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Construction Specialties given LEED award for eco-friendly environment at new location

By Staff | Apr 17, 2012

Construction Specialties received LEED Silver Certification for their new Hughesville office location. Left to right: Curt Fessler, Marketing Manager at CS; Howard Williams, General Manager at CS; Rep. Tom Marino; Bob Price, Executive Director of the Central PA Chapter of the USGBC; and Walt Reed, Mayor of Hughesville.

HUGHESVILLE – Long known for its Green Team, Construction Specialties (CS)recently received an award for Leadership in Energy and Environmental Design (LEED) at its newest facility located at the end of Railroad Street in Hughesville, where Waldman’s Furniture once operated.

Construction Specialties, is a leading manufacturer of high-performing architectural products and received the Practice Greenhealth’s Champion for Change Award for the last two consecutive years. The company has continued to use water and waste effectively, creating space by using resources wisely for future generations according to Howard Williams, Vice President and General Manager at CS. Williams started with the company in 1997 and grew up in Huntersville. He oversees all three locations, Muncy, Montgomery and Hughesville. “We like to recycle old buildings,” he said, “and strive to have no negative impact on our environment.

A special ceremony honoring the award was given in the new 8,748 square foot building. This was the first LEED certified project in Lycoming County. Representative Thomas Marino spoke on their behalf acknowledging a Pennsylvania Governor’s award for environmental excellence and greenhouse practices in 2003.

Although three of its 30 offices are located in the East Lycoming area with over 400 local employees, corporate headquarters are in Lebanon, New Jersey where their products are globally recognized for safety and design. Mostly used commercially, manufactured products include interior wall and door protections, entrance flooring systems, expansion joint covers, louvers, sun controls, grilles, smoke vents, and cubicle track curtains.

Williams announced a growing rate of 20 percent over the last year. “We are blessed with good people,” he said, “who have attention to detail and quality.” CS became experts in specialized categories to become LEED accredited professionals, as they have a strong record of environmental stewardship according to Rep. Marino.

LEED is an internationally recognized green building certification program that was developed by the U.S. Green Building Council in March 2000. It promotes the use of “green building design, construction, operation and maintenance solutions” to building owners and operators.

“We did a lot of renovations over the last three years to this building,” said Joe Neidig, one of the department managers. Over 8600 square feet of space is now being utilized in a high level of comfort where the natural work space creates a higher employee productivity rate.

Bob Price, Executive Director of the Central Pennsylvania Chapter of the U.S. Green Building Council, said that the success of the project goes to the local team of shared green values who set a perfect example for the building industry to help gain the LEED certification. “This success will be measured over time,” he said referring to lower absenteeism by providing a significant return in the health of the employees. He also mentioned the fact that East Lycoming School District which is next door to the new building, has already taken the initiative as a leadership role in the community by winning one of seven school-green ribbon awards from the Green Building Council.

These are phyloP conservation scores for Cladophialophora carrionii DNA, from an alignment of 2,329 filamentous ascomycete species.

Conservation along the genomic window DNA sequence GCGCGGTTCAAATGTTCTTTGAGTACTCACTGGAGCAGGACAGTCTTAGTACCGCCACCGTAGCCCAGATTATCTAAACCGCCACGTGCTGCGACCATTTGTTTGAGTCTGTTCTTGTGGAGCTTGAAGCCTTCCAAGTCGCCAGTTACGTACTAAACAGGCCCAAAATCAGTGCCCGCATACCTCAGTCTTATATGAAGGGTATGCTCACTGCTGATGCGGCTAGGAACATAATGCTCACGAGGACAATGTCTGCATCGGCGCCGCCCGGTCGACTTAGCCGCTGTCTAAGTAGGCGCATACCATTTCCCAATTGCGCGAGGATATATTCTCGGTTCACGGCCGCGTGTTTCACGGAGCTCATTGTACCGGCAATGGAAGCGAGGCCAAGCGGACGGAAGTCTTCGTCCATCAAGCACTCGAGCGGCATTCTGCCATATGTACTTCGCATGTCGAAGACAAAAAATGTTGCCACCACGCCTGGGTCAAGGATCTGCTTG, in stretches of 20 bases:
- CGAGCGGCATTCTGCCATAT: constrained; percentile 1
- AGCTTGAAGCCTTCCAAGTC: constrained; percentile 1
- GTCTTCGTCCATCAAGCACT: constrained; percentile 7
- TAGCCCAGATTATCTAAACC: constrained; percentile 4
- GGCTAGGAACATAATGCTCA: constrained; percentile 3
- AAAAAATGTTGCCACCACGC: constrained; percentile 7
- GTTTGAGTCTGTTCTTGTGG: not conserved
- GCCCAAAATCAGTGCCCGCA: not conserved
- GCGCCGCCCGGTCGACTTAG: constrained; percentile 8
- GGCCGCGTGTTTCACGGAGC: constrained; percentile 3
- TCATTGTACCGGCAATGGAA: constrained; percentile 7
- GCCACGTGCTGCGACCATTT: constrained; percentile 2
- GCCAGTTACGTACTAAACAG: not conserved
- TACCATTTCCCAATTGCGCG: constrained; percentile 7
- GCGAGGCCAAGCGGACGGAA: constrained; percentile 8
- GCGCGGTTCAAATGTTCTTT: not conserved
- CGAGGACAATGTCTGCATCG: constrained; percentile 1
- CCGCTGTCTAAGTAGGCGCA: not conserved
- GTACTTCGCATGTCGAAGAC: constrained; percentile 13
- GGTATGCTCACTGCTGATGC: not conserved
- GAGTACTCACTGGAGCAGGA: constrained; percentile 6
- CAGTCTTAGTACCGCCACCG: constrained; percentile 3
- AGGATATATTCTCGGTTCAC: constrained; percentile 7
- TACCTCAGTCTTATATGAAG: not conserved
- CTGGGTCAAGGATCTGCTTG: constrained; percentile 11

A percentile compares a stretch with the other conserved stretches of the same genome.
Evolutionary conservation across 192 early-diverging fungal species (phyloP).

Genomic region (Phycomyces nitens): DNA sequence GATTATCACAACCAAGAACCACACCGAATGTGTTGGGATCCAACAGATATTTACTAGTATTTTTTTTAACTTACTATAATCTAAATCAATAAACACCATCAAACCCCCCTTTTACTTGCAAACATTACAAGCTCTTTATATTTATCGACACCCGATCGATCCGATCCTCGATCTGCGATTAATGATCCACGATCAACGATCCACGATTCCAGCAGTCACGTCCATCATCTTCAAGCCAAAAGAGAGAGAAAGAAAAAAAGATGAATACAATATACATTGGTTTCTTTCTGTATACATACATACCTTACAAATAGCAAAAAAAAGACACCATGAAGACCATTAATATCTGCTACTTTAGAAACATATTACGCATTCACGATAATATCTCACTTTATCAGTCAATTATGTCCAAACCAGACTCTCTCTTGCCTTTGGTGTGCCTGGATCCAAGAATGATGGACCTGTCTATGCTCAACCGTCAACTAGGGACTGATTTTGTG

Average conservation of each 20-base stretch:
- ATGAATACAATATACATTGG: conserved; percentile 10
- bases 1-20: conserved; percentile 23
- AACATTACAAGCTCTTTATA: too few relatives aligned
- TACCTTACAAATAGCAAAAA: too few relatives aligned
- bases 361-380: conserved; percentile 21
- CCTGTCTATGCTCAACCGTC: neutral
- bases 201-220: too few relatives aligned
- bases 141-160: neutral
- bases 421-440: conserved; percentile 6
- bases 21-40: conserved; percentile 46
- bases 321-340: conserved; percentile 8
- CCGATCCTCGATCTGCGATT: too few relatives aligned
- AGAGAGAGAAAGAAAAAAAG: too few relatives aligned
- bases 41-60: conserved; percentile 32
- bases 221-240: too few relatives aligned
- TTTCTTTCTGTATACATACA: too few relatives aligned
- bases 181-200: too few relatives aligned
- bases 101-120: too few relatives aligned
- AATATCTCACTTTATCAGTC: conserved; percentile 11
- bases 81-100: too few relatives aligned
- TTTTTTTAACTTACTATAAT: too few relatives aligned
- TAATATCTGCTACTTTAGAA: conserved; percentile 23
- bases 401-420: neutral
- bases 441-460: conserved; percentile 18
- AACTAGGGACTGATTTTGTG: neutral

One of their most popular products made at the new facility is Acrovyn, an extremely impact resistant and durable type of molding constructed from a hard plastic that is used in hospitals and schools. “It has no harmful chemicals or toxins,” said Gabriel Blasi, General Manager for Expansion Joint Cover Systems in Montgomery at CS during a tour. “In Muncy we produce door systems out of Acrovyn materials,” he said.

Oddly enough, there were no odors detected during the tour. They used VOC free paints in the building (no volatile organic compounds), and all of the furniture was refurbished. The carpet was also recycled on a floating floor. No glue was used. All adhesives used were water based and carpet tiles are PVC free. No formaldehyde was used in the insulation.

“We did our best to get all of the products within 150 miles of our facility,” said Curt Fessler, Manager of Marketing and Product Innovation. “We used all local contractors and architects. The construction work we did ourselves,” he added. They used leftover wood from previous projects rather than scrap it. All rooms have occupancy sensors with dimming lights that adjust automatically to natural sunlight. Each room is temperature controlled on an individual basis, and the efficient heating and cooling system is run on natural gas.

“The entire environmentally controlled system is run on a computer,” said Blasi. The automatic system circulates the outside air and monitors both the inside and outside air at all times. The built-in sensors are connected to an alarm system as well. Low flow fixtures were used in the plumbing system that will lead to a 30 percent decrease in water usage.

The building was originally built in 1990 and was a concrete warehouse with few windows and light fixtures. Within the last two years 56 new windows were installed using the open industrial-look office space for daylight and views. Only 4 percent total of waste materials went to the landfill, leaving 96 percent to be reused and recycled.

The Hughesville location will now serve as office space for some of the personnel transferred from the Muncy facility and manufacturing for their interior wall production lines.